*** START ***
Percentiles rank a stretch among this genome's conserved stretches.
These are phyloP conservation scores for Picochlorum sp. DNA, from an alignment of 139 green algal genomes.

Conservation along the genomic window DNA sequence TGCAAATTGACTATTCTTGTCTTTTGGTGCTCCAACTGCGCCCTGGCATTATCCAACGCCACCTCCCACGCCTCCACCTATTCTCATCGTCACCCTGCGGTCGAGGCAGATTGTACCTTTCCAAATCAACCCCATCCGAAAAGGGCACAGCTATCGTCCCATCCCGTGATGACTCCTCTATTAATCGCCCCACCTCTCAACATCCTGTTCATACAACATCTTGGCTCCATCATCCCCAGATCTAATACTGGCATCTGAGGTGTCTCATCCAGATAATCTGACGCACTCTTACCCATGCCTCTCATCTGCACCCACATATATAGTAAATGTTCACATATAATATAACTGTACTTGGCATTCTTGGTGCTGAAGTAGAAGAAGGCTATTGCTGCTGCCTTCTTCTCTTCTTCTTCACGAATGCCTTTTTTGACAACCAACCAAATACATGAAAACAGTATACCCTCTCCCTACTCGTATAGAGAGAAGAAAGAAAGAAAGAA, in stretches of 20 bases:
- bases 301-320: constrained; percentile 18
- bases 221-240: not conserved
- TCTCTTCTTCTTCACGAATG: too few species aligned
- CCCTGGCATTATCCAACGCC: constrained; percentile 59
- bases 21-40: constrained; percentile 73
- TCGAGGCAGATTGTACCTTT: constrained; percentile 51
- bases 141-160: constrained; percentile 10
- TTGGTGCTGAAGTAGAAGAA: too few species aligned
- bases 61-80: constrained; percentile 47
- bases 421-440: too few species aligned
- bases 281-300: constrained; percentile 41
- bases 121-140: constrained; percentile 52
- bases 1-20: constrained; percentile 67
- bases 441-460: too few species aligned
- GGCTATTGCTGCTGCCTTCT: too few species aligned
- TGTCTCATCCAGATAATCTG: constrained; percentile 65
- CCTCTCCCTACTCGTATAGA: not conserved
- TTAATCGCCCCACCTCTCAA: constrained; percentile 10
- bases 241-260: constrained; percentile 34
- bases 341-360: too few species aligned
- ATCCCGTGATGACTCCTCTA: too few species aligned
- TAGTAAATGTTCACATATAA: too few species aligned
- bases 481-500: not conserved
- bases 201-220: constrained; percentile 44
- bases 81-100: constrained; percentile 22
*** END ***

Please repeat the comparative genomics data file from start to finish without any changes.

Percentiles rank a stretch among this genome's conserved stretches.
These are phyloP conservation scores for Picochlorum sp. DNA, from an alignment of 139 green algal genomes.

Conservation along the genomic window DNA sequence TGCAAATTGACTATTCTTGTCTTTTGGTGCTCCAACTGCGCCCTGGCATTATCCAACGCCACCTCCCACGCCTCCACCTATTCTCATCGTCACCCTGCGGTCGAGGCAGATTGTACCTTTCCAAATCAACCCCATCCGAAAAGGGCACAGCTATCGTCCCATCCCGTGATGACTCCTCTATTAATCGCCCCACCTCTCAACATCCTGTTCATACAACATCTTGGCTCCATCATCCCCAGATCTAATACTGGCATCTGAGGTGTCTCATCCAGATAATCTGACGCACTCTTACCCATGCCTCTCATCTGCACCCACATATATAGTAAATGTTCACATATAATATAACTGTACTTGGCATTCTTGGTGCTGAAGTAGAAGAAGGCTATTGCTGCTGCCTTCTTCTCTTCTTCTTCACGAATGCCTTTTTTGACAACCAACCAAATACATGAAAACAGTATACCCTCTCCCTACTCGTATAGAGAGAAGAAAGAAAGAAAGAA, in stretches of 20 bases:
- bases 301-320: constrained; percentile 18
- bases 221-240: not conserved
- TCTCTTCTTCTTCACGAATG: too few species aligned
- CCCTGGCATTATCCAACGCC: constrained; percentile 59
- bases 21-40: constrained; percentile 73
- TCGAGGCAGATTGTACCTTT: constrained; percentile 51
- bases 141-160: constrained; percentile 10
- TTGGTGCTGAAGTAGAAGAA: too few species aligned
- bases 61-80: constrained; percentile 47
- bases 421-440: too few species aligned
- bases 281-300: constrained; percentile 41
- bases 121-140: constrained; percentile 52
- bases 1-20: constrained; percentile 67
- bases 441-460: too few species aligned
- GGCTATTGCTGCTGCCTTCT: too few species aligned
- TGTCTCATCCAGATAATCTG: constrained; percentile 65
- CCTCTCCCTACTCGTATAGA: not conserved
- TTAATCGCCCCACCTCTCAA: constrained; percentile 10
- bases 241-260: constrained; percentile 34
- bases 341-360: too few species aligned
- ATCCCGTGATGACTCCTCTA: too few species aligned
- TAGTAAATGTTCACATATAA: too few species aligned
- bases 481-500: not conserved
- bases 201-220: constrained; percentile 44
- bases 81-100: constrained; percentile 22